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dc.contributor.authorAdair, David
dc.date.accessioned2020-10-06T04:29:38Z
dc.date.available2020-10-06T04:29:38Z
dc.date.issued2010
dc.identifier.issn0038-4526en_US
dc.identifier.urihttp://hdl.handle.net/10072/398120
dc.description.abstractThrough his book, Davide Panagia attempts to keep the terms of political thought open, to ensure that concerns with speaking and reading do not monopolise the study of politics. He defines politics as a ‘relation of attachment or detachment between heterological elements: it is a part-taking in the activities of representation that renders perceptible what had previously been insensible’ (p.3). His book sets out to examine various ways in which the external world impacts lives through sensation, reconfigures perceptual competencies, and causes us to alter our associational lives. Along the way, it surveys what Kant, Deleuze, Rancière other theorists have had to say on the topic of sensation; it explores the history and the civic significance of the Italian piazza; and in a chapter on the paintings of Caravaggio and Bacon, as well as the film The Ring, it discusses the contemporary viewing citizen subject, which Panagia distinguishes from the modern reading subject. Continuing this strategy to make room at the table for all kinds of sensation, Panagia also considers the Slow Food movement and its ethos of convivium, before concluding with responses to the infamous Abu Ghraib photographs, and what they demonstrate about the ethics and politics of appearance.en_US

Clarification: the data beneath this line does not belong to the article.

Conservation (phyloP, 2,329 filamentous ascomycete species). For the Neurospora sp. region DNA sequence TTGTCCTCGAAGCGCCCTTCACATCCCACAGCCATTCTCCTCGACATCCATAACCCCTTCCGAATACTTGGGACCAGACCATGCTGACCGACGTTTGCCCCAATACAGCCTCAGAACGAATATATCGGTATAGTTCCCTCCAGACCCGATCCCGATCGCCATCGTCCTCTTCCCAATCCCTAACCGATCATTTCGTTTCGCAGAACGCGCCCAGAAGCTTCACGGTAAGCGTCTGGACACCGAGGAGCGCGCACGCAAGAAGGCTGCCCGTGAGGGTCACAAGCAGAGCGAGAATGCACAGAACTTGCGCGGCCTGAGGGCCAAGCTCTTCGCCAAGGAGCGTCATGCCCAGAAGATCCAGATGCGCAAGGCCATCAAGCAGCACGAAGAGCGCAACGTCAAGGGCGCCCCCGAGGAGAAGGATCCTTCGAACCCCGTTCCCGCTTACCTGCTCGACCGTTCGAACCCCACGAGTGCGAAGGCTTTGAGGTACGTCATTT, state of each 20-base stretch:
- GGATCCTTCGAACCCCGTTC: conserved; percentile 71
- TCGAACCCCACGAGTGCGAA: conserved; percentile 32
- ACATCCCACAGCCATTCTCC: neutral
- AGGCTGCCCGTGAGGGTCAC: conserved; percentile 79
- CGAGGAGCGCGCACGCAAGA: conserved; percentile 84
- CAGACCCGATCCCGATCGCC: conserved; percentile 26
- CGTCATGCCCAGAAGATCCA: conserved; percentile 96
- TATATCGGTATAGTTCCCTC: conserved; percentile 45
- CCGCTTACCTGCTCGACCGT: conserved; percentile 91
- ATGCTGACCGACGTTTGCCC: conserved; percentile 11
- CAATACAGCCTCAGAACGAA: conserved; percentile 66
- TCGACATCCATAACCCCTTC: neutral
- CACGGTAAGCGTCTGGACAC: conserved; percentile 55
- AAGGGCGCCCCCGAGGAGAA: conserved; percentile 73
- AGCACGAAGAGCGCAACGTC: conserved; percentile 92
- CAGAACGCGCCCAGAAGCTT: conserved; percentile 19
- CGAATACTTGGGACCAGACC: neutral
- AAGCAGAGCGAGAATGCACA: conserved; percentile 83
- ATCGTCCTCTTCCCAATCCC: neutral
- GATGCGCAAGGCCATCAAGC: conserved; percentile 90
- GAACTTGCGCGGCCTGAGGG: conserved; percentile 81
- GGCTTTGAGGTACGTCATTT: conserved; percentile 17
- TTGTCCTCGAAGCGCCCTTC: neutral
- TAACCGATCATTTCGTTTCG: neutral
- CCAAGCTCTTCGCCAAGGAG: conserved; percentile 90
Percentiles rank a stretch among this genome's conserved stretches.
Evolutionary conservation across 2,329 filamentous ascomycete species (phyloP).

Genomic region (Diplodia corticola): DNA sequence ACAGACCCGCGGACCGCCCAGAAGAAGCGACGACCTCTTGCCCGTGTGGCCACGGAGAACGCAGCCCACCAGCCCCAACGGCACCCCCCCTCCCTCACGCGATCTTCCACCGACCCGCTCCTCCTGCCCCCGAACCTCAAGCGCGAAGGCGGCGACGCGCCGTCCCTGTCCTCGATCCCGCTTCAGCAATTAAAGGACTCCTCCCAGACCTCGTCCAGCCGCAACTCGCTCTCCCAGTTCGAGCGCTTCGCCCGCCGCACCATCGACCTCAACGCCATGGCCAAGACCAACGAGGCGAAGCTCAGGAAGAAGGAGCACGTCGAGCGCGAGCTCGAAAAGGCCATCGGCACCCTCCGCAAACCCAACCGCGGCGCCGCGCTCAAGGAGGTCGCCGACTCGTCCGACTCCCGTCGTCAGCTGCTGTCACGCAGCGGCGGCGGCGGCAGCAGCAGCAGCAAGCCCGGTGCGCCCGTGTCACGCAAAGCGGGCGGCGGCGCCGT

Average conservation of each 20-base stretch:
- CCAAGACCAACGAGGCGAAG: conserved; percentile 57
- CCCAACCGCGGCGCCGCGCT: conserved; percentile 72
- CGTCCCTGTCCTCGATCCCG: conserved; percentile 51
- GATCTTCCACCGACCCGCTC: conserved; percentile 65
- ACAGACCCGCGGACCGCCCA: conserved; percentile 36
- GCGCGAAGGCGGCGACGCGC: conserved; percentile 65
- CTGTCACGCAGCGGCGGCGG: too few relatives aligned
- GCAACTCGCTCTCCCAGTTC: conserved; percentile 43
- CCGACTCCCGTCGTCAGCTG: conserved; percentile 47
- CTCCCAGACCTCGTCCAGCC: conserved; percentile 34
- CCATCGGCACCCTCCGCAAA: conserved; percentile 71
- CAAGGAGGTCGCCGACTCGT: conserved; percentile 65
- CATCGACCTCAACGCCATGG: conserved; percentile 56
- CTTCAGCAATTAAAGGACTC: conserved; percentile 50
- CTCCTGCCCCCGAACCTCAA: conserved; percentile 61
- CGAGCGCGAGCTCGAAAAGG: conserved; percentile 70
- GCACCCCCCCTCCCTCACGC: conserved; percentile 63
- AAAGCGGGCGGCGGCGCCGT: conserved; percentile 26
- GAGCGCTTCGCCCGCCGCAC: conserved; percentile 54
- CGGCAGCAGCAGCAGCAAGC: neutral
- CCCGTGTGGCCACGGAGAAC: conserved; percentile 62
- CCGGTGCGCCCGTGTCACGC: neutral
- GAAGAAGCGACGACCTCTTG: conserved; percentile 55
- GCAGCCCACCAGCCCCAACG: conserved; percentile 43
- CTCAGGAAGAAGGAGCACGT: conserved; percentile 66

dc.publisherUniversity of Adelaideen_US
dc.publisher.placeAdelaide
dc.publisher.urihttps://search.informit.com.au/documentSummary;dn=147834975576579;res=IELHSSen_US
dc.relation.ispartofpagefrom165en_US
dc.relation.ispartofpageto168en_US
dc.relation.ispartofissue1en_US
dc.relation.ispartofjournalCommunication, Politics & Cultureen_US
dc.relation.ispartofvolume43en_US
dc.subject.fieldofresearchHistory and Philosophy of Specific Fieldsen_US
dc.subject.fieldofresearchCommunication and Media Studiesen_US
dc.subject.fieldofresearchCultural Studiesen_US
dc.subject.fieldofresearchcode2202en_US
dc.subject.fieldofresearchcode2001en_US
dc.subject.fieldofresearchcode2002en_US
dc.titleTake Time to Taste the Chocolate (Book Review)en_US
dc.typeJournal articleen_US
dcterms.bibliographicCitationAdair, D, Take Time to Taste the Chocolate (Book Review), Communication, Politics & Culture, 2010, 43 (1), pp. 165-168en_US
dc.date.updated2020-10-01T08:17:27Z
gro.hasfulltextNo Full Text
gro.griffith.authorAdair, David F.


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